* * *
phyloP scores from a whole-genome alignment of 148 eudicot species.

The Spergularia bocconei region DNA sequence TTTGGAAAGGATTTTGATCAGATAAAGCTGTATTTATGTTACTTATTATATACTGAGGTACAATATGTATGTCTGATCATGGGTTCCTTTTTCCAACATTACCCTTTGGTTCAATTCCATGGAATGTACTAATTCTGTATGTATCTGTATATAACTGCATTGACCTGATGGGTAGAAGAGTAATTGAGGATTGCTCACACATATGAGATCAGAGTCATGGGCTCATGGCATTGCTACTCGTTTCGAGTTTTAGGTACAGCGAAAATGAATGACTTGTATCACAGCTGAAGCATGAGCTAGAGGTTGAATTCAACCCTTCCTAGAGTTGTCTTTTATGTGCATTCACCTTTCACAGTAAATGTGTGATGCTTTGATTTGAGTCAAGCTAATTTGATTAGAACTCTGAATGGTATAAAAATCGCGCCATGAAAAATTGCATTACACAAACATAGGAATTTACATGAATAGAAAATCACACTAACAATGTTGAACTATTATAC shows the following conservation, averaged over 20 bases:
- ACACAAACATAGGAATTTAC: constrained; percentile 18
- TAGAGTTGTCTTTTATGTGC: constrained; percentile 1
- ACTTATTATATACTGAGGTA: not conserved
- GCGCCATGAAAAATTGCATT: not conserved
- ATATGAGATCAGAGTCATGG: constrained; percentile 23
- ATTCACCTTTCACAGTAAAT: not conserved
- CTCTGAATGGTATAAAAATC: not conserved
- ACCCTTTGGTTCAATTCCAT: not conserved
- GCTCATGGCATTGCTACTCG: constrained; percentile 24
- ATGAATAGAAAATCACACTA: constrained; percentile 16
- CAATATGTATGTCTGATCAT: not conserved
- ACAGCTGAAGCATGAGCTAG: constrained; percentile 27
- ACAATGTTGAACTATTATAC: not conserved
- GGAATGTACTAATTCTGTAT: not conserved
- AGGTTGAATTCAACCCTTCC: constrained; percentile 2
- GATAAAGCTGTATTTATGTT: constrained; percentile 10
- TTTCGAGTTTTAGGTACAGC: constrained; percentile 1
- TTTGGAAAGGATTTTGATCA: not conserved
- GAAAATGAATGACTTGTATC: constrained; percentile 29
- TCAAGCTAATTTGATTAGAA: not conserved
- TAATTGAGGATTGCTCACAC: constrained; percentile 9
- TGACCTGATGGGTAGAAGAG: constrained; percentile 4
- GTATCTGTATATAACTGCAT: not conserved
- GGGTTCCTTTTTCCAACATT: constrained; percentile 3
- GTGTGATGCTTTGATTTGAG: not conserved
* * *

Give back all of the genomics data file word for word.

phyloP scores from a whole-genome alignment of 148 eudicot species.

The Spergularia bocconei region DNA sequence TTTGGAAAGGATTTTGATCAGATAAAGCTGTATTTATGTTACTTATTATATACTGAGGTACAATATGTATGTCTGATCATGGGTTCCTTTTTCCAACATTACCCTTTGGTTCAATTCCATGGAATGTACTAATTCTGTATGTATCTGTATATAACTGCATTGACCTGATGGGTAGAAGAGTAATTGAGGATTGCTCACACATATGAGATCAGAGTCATGGGCTCATGGCATTGCTACTCGTTTCGAGTTTTAGGTACAGCGAAAATGAATGACTTGTATCACAGCTGAAGCATGAGCTAGAGGTTGAATTCAACCCTTCCTAGAGTTGTCTTTTATGTGCATTCACCTTTCACAGTAAATGTGTGATGCTTTGATTTGAGTCAAGCTAATTTGATTAGAACTCTGAATGGTATAAAAATCGCGCCATGAAAAATTGCATTACACAAACATAGGAATTTACATGAATAGAAAATCACACTAACAATGTTGAACTATTATAC shows the following conservation, averaged over 20 bases:
- ACACAAACATAGGAATTTAC: constrained; percentile 18
- TAGAGTTGTCTTTTATGTGC: constrained; percentile 1
- ACTTATTATATACTGAGGTA: not conserved
- GCGCCATGAAAAATTGCATT: not conserved
- ATATGAGATCAGAGTCATGG: constrained; percentile 23
- ATTCACCTTTCACAGTAAAT: not conserved
- CTCTGAATGGTATAAAAATC: not conserved
- ACCCTTTGGTTCAATTCCAT: not conserved
- GCTCATGGCATTGCTACTCG: constrained; percentile 24
- ATGAATAGAAAATCACACTA: constrained; percentile 16
- CAATATGTATGTCTGATCAT: not conserved
- ACAGCTGAAGCATGAGCTAG: constrained; percentile 27
- ACAATGTTGAACTATTATAC: not conserved
- GGAATGTACTAATTCTGTAT: not conserved
- AGGTTGAATTCAACCCTTCC: constrained; percentile 2
- GATAAAGCTGTATTTATGTT: constrained; percentile 10
- TTTCGAGTTTTAGGTACAGC: constrained; percentile 1
- TTTGGAAAGGATTTTGATCA: not conserved
- GAAAATGAATGACTTGTATC: constrained; percentile 29
- TCAAGCTAATTTGATTAGAA: not conserved
- TAATTGAGGATTGCTCACAC: constrained; percentile 9
- TGACCTGATGGGTAGAAGAG: constrained; percentile 4
- GTATCTGTATATAACTGCAT: not conserved
- GGGTTCCTTTTTCCAACATT: constrained; percentile 3
- GTGTGATGCTTTGATTTGAG: not conserved